Walls between people and parties sometimes come down quickly and sometimes take many years to dismantle. Walls can also quickly rise from the dust if new instances create tension again.

In managing conflict, the most effective strategies are often those that knock the other party off balance by being unexpected, contrarian, or counterintuitive. If ordinary, conventional conflict mediation approaches aren’t breaking down the wall between you and an adversary, try these six surprising ways to get their attention and eventual agreement instead.

It’s Me, Not You

Think first about how you contributed. Most people immediately go to all of the ways the other person created the conflict. If you take a first pass at how you contributed and think about what you said or how you acted that may have triggered the other person or escalated the tension, it accelerates your ability to get past the underlying shame or self-criticism you’re feeling, which many of us have underneath our anger or frustration. Once you own your part, you can look at their words and behavior to see how they added to the situation and be able to address it more directly and succinctly with them.

Ask Your Adversary To Be Your Mentor

Because we often dislike the person we’re in conflict with instead of disliking their behavior, it can be hard to consider this strategy. However, when you look to them for advice or ideas, you give them a chance to demonstrate their knowledge or expertise and feel powerful or helpful. This in turn can diminish their negative reactions to you. In particular, if you ask them for help with a situation that has dynamics similar to what you’re experiencing with them, they might inform you of ideas to change your own conflict. Or they might get a glimpse of what it feels like to be on the other side of the conflict (where you currently sit) because they’re thinking of a “different” situation and are not caught up in relation to you.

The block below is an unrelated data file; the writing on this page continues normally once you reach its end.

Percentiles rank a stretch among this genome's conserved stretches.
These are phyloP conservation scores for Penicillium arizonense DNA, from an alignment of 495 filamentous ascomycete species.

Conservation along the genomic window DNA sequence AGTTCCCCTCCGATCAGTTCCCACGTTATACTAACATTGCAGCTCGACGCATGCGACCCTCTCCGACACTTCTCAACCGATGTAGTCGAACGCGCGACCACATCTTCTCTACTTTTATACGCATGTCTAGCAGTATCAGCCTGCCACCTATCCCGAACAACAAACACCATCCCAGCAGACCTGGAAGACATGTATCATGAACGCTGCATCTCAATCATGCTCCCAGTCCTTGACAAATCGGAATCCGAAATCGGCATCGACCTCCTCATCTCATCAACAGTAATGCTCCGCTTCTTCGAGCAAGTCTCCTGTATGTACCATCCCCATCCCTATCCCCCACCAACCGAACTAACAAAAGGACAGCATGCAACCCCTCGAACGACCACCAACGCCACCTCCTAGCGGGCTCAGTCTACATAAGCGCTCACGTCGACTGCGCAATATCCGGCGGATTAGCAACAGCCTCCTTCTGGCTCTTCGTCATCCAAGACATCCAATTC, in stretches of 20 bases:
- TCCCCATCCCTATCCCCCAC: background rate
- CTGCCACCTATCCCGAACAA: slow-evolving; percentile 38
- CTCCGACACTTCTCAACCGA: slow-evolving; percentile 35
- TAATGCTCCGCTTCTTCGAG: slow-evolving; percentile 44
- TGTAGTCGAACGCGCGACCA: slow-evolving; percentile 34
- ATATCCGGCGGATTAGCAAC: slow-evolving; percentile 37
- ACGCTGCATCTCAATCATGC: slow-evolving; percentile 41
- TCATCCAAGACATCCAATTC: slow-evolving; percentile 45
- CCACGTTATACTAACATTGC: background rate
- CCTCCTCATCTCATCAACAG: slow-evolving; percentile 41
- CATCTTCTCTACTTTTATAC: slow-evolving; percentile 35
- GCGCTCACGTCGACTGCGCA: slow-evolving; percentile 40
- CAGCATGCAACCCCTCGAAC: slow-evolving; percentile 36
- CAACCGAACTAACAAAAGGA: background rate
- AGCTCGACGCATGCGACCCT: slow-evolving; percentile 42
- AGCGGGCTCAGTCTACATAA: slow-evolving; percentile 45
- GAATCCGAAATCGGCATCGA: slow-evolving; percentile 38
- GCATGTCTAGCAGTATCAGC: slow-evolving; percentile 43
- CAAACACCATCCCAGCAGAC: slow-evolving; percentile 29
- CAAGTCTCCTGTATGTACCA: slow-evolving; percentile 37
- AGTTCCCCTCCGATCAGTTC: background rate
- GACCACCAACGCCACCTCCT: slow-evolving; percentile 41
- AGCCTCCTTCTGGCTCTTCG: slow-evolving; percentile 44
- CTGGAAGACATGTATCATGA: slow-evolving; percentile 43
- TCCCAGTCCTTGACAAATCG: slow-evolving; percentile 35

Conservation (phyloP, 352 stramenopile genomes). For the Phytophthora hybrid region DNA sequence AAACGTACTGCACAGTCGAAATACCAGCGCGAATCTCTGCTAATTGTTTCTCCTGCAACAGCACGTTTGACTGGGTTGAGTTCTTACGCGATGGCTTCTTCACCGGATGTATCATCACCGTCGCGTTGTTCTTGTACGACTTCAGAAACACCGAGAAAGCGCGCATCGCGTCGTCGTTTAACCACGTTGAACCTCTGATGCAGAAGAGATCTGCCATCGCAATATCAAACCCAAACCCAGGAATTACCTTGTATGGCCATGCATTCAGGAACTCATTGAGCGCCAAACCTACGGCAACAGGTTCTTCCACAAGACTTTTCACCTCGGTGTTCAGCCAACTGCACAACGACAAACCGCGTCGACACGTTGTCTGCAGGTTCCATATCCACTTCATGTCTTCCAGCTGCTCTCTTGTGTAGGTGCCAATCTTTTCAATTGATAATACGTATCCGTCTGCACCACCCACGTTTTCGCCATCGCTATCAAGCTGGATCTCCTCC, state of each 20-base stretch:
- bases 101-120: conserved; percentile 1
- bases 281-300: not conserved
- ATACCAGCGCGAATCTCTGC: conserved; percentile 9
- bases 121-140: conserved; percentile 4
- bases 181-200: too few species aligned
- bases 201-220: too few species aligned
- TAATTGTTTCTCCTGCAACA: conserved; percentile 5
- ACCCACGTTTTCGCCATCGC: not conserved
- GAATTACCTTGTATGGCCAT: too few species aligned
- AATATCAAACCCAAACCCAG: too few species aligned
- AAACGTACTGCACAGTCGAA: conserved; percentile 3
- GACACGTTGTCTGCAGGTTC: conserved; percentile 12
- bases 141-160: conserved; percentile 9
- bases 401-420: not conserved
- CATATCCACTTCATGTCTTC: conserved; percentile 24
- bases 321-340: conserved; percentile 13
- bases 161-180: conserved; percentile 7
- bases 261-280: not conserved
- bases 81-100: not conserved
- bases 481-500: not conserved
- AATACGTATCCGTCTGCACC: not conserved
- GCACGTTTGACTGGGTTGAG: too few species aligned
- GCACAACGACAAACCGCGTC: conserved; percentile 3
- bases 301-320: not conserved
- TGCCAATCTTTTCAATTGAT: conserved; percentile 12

To Improve Hot Spots, Work In Cool Times

Many of us don’t think to deal with conflicts we have with people when we’re not in the heat of that conflict. However, if you can make the time and space for working on the conflict when you’re both cool and calm, you’ll make much more progress more quickly.

Talk About Your Talk

There are two tracks that are happening in conflict. There’s the content or the subject of our disagreement and there’s also the process by which we’re handling the conflict. Many times, the way we’re talking causes more tension that what we’re talking about. Resolving conflicts well entails separating the what and the how and addressing your perspectives and needs around both.

Use Demands As Clues

When you stop your reactions to someone’s demands and act more like a sleuth, you can develop an easier process for mediating conflict. Their demands are clues to what’s actually driving and motivating them and what their underlying needs are in the situation. Stop lobbing your own demands back at them and instead, become an investigator. Listen and then ask questions to help you understand their side of the story.

Jump On It

Begin to address the conflict sooner rather than later. For many people, conflict creates a fear reaction–and one’s instinct is to withdraw or avoid. If you consider that both parties often have the same feelings about addressing conflict, a more effective approach is to begin to address it as soon as possible after one party recognizes the tension, rather than waiting it out or hoping it will go away. The longer the parties are not speaking about it, the greater chance the conflict will escalate due to one or both parties making assumptions and misinterpretations about the other’s words or behavior.

Download 81 more strategies for managing conflict from Tear Down the Wall.